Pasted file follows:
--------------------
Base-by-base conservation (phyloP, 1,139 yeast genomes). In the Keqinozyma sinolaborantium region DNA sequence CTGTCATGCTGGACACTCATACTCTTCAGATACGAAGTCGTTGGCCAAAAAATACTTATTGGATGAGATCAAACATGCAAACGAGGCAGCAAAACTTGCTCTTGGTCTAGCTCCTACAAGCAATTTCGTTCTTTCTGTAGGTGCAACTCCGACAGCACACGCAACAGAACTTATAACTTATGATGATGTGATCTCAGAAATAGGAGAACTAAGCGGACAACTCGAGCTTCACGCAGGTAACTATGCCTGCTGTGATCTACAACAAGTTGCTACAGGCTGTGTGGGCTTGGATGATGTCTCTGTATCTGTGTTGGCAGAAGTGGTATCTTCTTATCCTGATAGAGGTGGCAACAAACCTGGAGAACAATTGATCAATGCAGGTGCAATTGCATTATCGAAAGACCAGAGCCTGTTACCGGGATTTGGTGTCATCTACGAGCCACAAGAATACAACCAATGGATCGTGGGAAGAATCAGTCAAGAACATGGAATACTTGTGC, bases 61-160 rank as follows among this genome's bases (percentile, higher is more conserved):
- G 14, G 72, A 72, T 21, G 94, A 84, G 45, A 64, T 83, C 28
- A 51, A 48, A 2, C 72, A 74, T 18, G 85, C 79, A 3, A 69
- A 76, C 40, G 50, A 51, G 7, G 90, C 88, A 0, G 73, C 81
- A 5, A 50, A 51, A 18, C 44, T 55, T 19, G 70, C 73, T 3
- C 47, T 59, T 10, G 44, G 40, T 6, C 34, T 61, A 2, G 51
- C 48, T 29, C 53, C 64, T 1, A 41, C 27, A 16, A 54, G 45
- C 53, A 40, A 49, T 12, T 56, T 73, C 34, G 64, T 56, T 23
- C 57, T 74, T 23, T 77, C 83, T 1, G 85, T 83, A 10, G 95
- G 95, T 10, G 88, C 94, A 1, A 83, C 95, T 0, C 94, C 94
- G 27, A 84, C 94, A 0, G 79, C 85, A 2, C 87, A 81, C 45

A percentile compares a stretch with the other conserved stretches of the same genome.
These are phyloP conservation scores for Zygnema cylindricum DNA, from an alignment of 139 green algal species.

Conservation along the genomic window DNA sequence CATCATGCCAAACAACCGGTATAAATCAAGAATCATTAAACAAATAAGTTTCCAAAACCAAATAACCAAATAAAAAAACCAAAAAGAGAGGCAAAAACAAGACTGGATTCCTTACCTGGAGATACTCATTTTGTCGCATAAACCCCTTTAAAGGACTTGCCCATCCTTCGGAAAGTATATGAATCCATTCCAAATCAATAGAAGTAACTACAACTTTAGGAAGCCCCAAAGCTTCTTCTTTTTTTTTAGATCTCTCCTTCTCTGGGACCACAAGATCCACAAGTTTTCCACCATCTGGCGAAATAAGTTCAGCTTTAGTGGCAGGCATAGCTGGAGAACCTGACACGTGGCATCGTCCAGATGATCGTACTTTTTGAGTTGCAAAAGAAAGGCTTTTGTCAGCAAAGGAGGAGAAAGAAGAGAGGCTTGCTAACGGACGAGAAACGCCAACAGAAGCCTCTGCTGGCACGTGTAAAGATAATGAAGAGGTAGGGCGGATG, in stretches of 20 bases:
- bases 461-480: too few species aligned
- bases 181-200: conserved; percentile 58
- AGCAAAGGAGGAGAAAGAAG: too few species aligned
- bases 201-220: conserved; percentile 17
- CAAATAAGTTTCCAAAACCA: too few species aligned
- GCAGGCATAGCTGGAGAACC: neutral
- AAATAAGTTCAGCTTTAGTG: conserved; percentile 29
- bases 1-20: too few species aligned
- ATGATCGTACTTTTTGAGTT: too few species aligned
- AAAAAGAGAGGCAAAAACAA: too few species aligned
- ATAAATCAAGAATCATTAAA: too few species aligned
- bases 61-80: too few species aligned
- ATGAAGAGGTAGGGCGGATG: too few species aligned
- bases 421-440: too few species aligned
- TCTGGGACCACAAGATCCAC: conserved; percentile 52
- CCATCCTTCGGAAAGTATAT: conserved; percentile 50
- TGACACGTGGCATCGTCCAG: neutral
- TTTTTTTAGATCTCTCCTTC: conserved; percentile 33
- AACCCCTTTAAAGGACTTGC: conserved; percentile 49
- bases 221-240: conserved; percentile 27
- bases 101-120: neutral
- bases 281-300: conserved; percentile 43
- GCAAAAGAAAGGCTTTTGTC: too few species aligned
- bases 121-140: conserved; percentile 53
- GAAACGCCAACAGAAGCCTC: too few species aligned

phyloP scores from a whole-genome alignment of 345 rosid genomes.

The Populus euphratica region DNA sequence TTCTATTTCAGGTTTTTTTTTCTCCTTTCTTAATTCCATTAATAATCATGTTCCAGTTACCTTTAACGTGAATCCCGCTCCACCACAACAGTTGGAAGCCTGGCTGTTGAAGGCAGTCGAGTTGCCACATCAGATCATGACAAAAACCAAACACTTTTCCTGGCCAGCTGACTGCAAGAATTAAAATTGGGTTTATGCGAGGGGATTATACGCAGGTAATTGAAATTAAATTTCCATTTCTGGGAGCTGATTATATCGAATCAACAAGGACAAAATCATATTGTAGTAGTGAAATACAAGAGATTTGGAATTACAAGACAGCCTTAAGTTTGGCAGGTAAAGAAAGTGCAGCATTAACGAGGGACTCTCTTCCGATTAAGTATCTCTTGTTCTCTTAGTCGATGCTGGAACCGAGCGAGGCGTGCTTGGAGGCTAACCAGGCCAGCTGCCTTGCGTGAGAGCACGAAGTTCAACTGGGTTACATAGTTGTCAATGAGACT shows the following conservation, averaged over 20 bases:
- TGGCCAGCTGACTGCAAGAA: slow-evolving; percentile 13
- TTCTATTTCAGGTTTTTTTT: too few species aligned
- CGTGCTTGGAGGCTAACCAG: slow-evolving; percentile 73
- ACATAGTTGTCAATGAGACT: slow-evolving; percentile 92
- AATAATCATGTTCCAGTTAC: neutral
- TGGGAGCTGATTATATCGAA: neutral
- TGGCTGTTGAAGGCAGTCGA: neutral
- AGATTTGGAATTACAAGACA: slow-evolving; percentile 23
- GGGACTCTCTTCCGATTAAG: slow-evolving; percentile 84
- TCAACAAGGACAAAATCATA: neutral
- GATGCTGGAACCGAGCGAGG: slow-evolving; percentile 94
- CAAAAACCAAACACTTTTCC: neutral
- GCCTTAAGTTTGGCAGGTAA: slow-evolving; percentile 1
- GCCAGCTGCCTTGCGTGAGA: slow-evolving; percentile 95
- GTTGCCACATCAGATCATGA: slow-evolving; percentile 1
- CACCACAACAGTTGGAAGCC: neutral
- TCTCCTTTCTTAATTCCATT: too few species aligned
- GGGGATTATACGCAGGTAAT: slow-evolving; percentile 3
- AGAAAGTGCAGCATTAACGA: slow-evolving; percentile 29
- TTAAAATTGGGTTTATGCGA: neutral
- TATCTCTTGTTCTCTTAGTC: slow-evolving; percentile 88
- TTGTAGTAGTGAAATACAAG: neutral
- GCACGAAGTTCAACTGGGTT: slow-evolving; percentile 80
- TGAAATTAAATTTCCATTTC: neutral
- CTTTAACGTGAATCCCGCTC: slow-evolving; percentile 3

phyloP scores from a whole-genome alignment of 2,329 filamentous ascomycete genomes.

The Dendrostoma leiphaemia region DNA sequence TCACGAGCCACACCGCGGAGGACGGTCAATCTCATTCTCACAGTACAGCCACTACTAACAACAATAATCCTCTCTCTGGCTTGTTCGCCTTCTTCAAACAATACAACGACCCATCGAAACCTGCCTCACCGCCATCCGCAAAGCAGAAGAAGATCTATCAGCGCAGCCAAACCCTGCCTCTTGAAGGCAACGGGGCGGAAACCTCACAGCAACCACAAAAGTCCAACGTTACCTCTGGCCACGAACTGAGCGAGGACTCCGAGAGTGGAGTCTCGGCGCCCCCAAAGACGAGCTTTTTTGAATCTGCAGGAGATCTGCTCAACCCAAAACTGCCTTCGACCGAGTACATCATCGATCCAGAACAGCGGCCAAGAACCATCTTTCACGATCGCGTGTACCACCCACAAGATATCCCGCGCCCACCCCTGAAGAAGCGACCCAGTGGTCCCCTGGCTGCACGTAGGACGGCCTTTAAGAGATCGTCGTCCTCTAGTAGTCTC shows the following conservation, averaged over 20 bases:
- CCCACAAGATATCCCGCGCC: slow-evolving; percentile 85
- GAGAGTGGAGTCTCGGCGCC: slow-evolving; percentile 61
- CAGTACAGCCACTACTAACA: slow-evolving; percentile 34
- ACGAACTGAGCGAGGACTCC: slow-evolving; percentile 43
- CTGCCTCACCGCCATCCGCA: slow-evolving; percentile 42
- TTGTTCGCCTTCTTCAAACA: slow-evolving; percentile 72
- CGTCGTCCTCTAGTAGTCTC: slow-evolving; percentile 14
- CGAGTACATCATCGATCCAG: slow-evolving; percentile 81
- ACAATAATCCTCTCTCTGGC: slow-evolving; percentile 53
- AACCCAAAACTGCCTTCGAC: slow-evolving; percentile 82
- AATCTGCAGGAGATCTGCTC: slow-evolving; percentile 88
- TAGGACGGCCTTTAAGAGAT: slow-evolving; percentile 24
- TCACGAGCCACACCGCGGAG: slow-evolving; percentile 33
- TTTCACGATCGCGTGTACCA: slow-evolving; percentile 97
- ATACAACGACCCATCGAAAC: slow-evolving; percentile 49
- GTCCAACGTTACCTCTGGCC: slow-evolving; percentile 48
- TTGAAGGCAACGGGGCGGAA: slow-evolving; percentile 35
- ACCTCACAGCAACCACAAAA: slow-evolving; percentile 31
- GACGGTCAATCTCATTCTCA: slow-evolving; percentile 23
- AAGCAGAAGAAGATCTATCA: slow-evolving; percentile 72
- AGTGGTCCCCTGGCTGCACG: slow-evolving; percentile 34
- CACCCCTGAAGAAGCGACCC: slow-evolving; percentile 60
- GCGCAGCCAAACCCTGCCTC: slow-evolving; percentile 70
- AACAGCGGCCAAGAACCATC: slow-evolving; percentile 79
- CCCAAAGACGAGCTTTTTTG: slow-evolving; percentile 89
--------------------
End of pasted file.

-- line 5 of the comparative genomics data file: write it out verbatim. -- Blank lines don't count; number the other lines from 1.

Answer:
- A 5, A 50, A 51, A 18, C 44, T 55, T 19, G 70, C 73, T 3